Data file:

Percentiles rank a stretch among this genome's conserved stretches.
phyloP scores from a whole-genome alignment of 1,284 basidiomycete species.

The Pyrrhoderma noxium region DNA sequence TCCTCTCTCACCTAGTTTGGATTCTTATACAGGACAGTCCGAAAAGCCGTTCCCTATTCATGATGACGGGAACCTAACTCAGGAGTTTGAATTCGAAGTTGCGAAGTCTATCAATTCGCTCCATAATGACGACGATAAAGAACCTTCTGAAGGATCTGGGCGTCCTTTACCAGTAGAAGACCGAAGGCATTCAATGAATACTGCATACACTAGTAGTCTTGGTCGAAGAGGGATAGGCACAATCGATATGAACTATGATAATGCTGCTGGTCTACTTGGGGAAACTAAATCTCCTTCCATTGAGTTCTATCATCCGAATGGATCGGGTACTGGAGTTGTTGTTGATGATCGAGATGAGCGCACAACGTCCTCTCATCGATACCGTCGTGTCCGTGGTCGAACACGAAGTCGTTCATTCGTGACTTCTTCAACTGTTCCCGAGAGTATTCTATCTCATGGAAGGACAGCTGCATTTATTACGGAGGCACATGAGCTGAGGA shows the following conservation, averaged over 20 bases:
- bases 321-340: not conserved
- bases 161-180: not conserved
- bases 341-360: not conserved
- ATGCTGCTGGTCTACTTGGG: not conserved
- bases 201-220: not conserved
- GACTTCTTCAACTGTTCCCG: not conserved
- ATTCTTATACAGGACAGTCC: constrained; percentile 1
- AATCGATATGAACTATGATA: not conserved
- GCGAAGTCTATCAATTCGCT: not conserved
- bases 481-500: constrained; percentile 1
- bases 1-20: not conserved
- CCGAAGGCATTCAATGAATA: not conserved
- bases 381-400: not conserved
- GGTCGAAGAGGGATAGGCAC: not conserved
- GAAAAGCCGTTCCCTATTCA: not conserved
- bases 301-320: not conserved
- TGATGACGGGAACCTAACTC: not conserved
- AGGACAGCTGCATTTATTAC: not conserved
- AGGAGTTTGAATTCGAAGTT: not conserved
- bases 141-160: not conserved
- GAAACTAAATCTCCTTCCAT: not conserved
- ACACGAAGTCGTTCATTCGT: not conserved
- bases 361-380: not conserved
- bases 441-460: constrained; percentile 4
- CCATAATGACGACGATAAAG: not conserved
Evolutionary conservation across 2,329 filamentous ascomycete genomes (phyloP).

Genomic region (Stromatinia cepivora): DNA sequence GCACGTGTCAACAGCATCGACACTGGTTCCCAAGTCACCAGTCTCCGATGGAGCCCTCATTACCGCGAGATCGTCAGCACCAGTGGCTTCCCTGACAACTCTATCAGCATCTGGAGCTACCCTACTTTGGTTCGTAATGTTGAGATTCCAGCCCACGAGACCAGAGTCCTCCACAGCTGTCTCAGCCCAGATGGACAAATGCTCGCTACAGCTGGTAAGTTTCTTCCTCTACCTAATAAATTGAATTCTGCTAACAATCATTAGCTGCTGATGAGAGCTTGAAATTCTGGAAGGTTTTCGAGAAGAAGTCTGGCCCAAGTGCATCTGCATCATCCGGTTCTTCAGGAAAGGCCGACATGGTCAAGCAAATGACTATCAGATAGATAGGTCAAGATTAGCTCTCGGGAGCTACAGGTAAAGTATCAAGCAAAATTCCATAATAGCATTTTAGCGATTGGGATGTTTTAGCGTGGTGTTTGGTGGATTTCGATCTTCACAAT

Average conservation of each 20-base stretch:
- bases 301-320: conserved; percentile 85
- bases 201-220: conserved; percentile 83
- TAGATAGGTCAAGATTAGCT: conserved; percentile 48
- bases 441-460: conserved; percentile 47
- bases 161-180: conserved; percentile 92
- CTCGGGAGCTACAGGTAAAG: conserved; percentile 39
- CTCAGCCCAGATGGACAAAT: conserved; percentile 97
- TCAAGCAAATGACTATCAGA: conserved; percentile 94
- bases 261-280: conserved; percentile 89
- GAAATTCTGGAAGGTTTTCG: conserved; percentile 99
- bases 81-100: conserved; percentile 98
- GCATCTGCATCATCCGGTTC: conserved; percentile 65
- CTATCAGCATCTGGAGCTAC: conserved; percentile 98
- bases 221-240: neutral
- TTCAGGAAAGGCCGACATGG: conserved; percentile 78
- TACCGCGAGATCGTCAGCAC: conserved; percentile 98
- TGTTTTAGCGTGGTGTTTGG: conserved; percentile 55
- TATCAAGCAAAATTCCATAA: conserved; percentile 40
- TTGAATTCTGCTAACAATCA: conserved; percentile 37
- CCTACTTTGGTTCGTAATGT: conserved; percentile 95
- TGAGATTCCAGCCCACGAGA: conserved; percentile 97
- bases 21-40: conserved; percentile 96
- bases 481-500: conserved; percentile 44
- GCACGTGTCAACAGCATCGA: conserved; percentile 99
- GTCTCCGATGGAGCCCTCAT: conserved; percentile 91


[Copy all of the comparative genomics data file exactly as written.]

Percentiles rank a stretch among this genome's conserved stretches.
phyloP scores from a whole-genome alignment of 1,284 basidiomycete species.

The Pyrrhoderma noxium region DNA sequence TCCTCTCTCACCTAGTTTGGATTCTTATACAGGACAGTCCGAAAAGCCGTTCCCTATTCATGATGACGGGAACCTAACTCAGGAGTTTGAATTCGAAGTTGCGAAGTCTATCAATTCGCTCCATAATGACGACGATAAAGAACCTTCTGAAGGATCTGGGCGTCCTTTACCAGTAGAAGACCGAAGGCATTCAATGAATACTGCATACACTAGTAGTCTTGGTCGAAGAGGGATAGGCACAATCGATATGAACTATGATAATGCTGCTGGTCTACTTGGGGAAACTAAATCTCCTTCCATTGAGTTCTATCATCCGAATGGATCGGGTACTGGAGTTGTTGTTGATGATCGAGATGAGCGCACAACGTCCTCTCATCGATACCGTCGTGTCCGTGGTCGAACACGAAGTCGTTCATTCGTGACTTCTTCAACTGTTCCCGAGAGTATTCTATCTCATGGAAGGACAGCTGCATTTATTACGGAGGCACATGAGCTGAGGA shows the following conservation, averaged over 20 bases:
- bases 321-340: not conserved
- bases 161-180: not conserved
- bases 341-360: not conserved
- ATGCTGCTGGTCTACTTGGG: not conserved
- bases 201-220: not conserved
- GACTTCTTCAACTGTTCCCG: not conserved
- ATTCTTATACAGGACAGTCC: constrained; percentile 1
- AATCGATATGAACTATGATA: not conserved
- GCGAAGTCTATCAATTCGCT: not conserved
- bases 481-500: constrained; percentile 1
- bases 1-20: not conserved
- CCGAAGGCATTCAATGAATA: not conserved
- bases 381-400: not conserved
- GGTCGAAGAGGGATAGGCAC: not conserved
- GAAAAGCCGTTCCCTATTCA: not conserved
- bases 301-320: not conserved
- TGATGACGGGAACCTAACTC: not conserved
- AGGACAGCTGCATTTATTAC: not conserved
- AGGAGTTTGAATTCGAAGTT: not conserved
- bases 141-160: not conserved
- GAAACTAAATCTCCTTCCAT: not conserved
- ACACGAAGTCGTTCATTCGT: not conserved
- bases 361-380: not conserved
- bases 441-460: constrained; percentile 4
- CCATAATGACGACGATAAAG: not conserved
Evolutionary conservation across 2,329 filamentous ascomycete genomes (phyloP).

Genomic region (Stromatinia cepivora): DNA sequence GCACGTGTCAACAGCATCGACACTGGTTCCCAAGTCACCAGTCTCCGATGGAGCCCTCATTACCGCGAGATCGTCAGCACCAGTGGCTTCCCTGACAACTCTATCAGCATCTGGAGCTACCCTACTTTGGTTCGTAATGTTGAGATTCCAGCCCACGAGACCAGAGTCCTCCACAGCTGTCTCAGCCCAGATGGACAAATGCTCGCTACAGCTGGTAAGTTTCTTCCTCTACCTAATAAATTGAATTCTGCTAACAATCATTAGCTGCTGATGAGAGCTTGAAATTCTGGAAGGTTTTCGAGAAGAAGTCTGGCCCAAGTGCATCTGCATCATCCGGTTCTTCAGGAAAGGCCGACATGGTCAAGCAAATGACTATCAGATAGATAGGTCAAGATTAGCTCTCGGGAGCTACAGGTAAAGTATCAAGCAAAATTCCATAATAGCATTTTAGCGATTGGGATGTTTTAGCGTGGTGTTTGGTGGATTTCGATCTTCACAAT

Average conservation of each 20-base stretch:
- bases 301-320: conserved; percentile 85
- bases 201-220: conserved; percentile 83
- TAGATAGGTCAAGATTAGCT: conserved; percentile 48
- bases 441-460: conserved; percentile 47
- bases 161-180: conserved; percentile 92
- CTCGGGAGCTACAGGTAAAG: conserved; percentile 39
- CTCAGCCCAGATGGACAAAT: conserved; percentile 97
- TCAAGCAAATGACTATCAGA: conserved; percentile 94
- bases 261-280: conserved; percentile 89
- GAAATTCTGGAAGGTTTTCG: conserved; percentile 99
- bases 81-100: conserved; percentile 98
- GCATCTGCATCATCCGGTTC: conserved; percentile 65
- CTATCAGCATCTGGAGCTAC: conserved; percentile 98
- bases 221-240: neutral
- TTCAGGAAAGGCCGACATGG: conserved; percentile 78
- TACCGCGAGATCGTCAGCAC: conserved; percentile 98
- TGTTTTAGCGTGGTGTTTGG: conserved; percentile 55
- TATCAAGCAAAATTCCATAA: conserved; percentile 40
- TTGAATTCTGCTAACAATCA: conserved; percentile 37
- CCTACTTTGGTTCGTAATGT: conserved; percentile 95
- TGAGATTCCAGCCCACGAGA: conserved; percentile 97
- bases 21-40: conserved; percentile 96
- bases 481-500: conserved; percentile 44
- GCACGTGTCAACAGCATCGA: conserved; percentile 99
- GTCTCCGATGGAGCCCTCAT: conserved; percentile 91